Cambridge Arts is currently restoring Rosenberg’s 20 mosaic murals from 1979 at Cambridge’s Millers River Apartments
as part of the renovation and expansion of the 19-story-tall Cambridge Housing Authority complex at 15 Lambert St.
Inside the Central Square branch library:
• Kehinde Wiley is perhaps best known for his official portrait of former President Barack Obama.
His 2020 print “Sharrod Hosten Study III,” on temporary loan to the library, is on view in the children’s room.
• H.A. Ray, creator of “Curious George,”
drew an ostrich, that’s on view on the stairway up to the children’s room.
• Linda Lichtman’s 1980 stained glass
can be seen in the windows of the first floor reading room, facing onto King Plaza. Lichtman was a prolific artist who also developed artwork for the North Cambridge Senior Center and for Maud Morgan Arts as part of the Baldwin Community at 20 Sacramento St.
• David Judelson’s 1979 ceramic tile
s are embedded in the ground at the Pearl Street entrance to the library and in the floor at the checkout desk. He recorded library transactions via impressions in clay of books, library cards, date stamps, names of kids and librarians, footprints and a projector reel.
Head around the library, up Pearl Street, toward Green Street:
“Creative Freedom,” a 2019 mural by Chelsea artist Silvia López Chavez
of Chelsea, wraps around the Franklin and Pearl streets sides of the library. López Chavez says it “takes inspiration from the library’s mission and celebrates the ways in which libraries serve communities.” The 240-foot-long and 20-foot-tall mural includes books, flying birds and pages turning into paper planes. The mural is part of the Central Square Mural Project, commissioned by the Central Square Business Improvement District in partnership with the Cambridge Public Library; Cambridge Department of Traffic, Parking and Transportation; and Cambridge Arts.
López Chavez just finished a temporary mural at Fenway Park “that speaks to climate change and the danger of sea level rise in Boston.” She has painted a global warming mural in East Boston next to ICA’s Watershed, and murals at Northeastern University at the Ruggles MTBA station, the Underground at Ink Block highway underpass in Boston’s South End, along the Charles River Esplanade, and at Salem’s Punto Urban Art Museum.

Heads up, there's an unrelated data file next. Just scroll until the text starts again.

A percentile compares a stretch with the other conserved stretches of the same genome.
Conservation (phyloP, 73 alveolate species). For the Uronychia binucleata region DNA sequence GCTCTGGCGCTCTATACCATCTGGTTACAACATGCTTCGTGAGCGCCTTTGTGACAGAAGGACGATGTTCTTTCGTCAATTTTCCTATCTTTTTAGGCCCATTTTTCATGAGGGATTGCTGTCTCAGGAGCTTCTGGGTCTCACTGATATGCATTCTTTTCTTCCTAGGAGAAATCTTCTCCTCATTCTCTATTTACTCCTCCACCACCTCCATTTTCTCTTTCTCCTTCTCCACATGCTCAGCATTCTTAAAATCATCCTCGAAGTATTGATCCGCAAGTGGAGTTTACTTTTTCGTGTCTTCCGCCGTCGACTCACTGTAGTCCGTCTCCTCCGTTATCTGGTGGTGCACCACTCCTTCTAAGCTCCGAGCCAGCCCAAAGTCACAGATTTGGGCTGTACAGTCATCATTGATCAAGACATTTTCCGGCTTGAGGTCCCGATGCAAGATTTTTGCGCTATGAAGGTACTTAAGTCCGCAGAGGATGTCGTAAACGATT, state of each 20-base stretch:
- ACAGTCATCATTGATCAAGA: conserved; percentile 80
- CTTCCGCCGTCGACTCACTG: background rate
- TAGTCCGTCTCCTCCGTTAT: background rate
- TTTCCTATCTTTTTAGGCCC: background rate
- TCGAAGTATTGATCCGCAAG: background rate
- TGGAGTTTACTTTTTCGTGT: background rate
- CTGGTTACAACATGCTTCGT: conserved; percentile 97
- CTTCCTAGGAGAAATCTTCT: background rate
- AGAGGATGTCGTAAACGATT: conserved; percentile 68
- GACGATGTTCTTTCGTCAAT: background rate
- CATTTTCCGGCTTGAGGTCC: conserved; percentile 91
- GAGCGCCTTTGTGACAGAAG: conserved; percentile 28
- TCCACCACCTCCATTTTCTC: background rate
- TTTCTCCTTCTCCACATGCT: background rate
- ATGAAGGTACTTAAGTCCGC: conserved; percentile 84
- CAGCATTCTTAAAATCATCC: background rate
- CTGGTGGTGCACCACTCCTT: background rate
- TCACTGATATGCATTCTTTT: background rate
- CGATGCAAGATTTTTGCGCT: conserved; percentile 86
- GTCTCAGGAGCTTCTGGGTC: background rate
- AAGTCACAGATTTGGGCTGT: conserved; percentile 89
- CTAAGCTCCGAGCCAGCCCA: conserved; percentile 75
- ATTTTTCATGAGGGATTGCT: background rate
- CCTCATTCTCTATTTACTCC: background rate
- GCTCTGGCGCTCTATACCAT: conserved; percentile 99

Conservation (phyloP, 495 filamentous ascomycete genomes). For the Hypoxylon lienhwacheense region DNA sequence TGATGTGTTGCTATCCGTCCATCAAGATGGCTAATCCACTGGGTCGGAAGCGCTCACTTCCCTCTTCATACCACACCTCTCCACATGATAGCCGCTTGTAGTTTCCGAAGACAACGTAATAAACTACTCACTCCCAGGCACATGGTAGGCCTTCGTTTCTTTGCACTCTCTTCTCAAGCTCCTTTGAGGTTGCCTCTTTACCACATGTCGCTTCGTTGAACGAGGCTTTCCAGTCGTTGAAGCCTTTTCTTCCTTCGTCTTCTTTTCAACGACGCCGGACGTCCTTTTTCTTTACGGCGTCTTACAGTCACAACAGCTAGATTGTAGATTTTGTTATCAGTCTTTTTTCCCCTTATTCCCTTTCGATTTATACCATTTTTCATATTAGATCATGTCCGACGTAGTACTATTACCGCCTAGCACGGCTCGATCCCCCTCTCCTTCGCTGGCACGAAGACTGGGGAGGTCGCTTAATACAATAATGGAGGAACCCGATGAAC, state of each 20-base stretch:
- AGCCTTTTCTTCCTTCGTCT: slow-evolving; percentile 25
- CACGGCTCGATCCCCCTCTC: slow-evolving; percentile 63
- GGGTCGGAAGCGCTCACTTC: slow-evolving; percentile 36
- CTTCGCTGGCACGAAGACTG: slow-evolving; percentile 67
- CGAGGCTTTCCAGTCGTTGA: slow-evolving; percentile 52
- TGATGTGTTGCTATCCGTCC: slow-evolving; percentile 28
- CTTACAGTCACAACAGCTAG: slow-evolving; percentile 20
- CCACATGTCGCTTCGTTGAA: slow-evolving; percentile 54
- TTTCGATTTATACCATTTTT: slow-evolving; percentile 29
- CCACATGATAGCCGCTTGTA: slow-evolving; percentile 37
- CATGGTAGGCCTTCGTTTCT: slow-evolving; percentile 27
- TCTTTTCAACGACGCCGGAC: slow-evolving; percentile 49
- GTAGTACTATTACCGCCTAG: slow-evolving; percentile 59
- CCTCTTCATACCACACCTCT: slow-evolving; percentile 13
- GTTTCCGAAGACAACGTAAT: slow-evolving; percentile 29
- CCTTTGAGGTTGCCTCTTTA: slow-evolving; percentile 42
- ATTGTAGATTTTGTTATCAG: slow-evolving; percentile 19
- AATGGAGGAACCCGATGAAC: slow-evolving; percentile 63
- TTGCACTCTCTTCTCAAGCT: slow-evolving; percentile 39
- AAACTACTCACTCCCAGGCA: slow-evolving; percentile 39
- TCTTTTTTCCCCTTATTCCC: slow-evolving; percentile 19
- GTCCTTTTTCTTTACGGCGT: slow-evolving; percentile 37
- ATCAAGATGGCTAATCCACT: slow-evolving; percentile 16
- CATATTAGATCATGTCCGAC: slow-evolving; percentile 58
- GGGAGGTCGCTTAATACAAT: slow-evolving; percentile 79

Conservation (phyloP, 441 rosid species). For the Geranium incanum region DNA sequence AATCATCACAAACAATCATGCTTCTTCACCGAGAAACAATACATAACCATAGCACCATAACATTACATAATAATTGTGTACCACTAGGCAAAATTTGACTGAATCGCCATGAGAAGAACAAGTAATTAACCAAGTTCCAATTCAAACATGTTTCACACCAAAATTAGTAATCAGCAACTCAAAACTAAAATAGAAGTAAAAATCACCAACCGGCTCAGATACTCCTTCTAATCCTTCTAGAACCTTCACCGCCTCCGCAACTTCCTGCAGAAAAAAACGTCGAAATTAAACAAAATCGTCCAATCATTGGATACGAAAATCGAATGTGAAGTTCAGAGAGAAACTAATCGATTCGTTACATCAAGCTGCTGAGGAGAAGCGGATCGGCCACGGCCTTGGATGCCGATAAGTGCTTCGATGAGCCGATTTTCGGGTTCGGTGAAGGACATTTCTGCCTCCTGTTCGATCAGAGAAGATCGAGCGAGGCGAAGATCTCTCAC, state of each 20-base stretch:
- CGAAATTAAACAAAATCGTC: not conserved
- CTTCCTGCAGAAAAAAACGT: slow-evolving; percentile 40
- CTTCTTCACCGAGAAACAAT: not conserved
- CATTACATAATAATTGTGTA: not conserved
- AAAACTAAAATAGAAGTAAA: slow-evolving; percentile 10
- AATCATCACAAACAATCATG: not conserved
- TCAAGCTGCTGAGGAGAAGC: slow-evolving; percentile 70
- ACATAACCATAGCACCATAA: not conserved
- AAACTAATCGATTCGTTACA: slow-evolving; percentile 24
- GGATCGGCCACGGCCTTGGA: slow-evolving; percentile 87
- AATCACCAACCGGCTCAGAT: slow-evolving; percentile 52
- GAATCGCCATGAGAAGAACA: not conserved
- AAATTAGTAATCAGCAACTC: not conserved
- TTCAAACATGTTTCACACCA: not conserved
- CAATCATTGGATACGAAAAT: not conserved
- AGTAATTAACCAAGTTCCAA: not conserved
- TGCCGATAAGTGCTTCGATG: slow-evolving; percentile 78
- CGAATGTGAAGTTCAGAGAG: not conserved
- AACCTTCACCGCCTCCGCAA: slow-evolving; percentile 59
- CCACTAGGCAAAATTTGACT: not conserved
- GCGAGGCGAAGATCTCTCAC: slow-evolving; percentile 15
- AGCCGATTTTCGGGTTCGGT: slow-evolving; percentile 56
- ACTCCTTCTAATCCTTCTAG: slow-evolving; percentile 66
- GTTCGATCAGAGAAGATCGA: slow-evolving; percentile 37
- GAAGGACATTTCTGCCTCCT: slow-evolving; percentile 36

Sidewalk poem by Benjamin Tolkin of Cambridge
on Pearl Street near the pedestrian entrance to the Green Street parking garage. It reads:
I used to wonder why
They didn’t build secret doorways
Into every home.
Now I realize they do;
Some of them are just harder to find.
“Dot Matrix,” 2004, stairway installation by Edwin Andrews
in Green Street parking garage at the corner of Pearl and Green streets. The project references Cambridge’s high-tech industries and Massachusetts Institute of Technology. It’s constructed from an aluminum grid with colored plexiglass windows that serve as protective barriers in the stairwell while letting in air and light. Best seen inside stairway as the sunlight shines through
during the daytime, or after dark, when it becomes a glowing lantern.
Turn Left on Green Street:
Mural by Cedric “Vise 1” Douglas and Julia “Julz” Roth
on the Green Street Garage, 2019. The giant eyes the duo painted above the auto entrance to the garage keep watch on Central Square. Douglas has also painted murals at Northeastern University; in Lynn as part of Beyond Walls; and a 2021 mural titled “The Healing Properties of Art and Nature” at Medfield, Massachusetts, on the former Medfield State Hospital. Douglas came up through the graffiti world, found a place in murals, and also does projects and organizes exhibitions about anti-racism and civil rights.
Bike along on Green Street (following the one-way flow of traffic). Turn left (west) at light onto Western Avenue and its protected bike lane. Take fifth right onto Howard Street, then immediate left onto Callender Street to the Cambridge Community Center.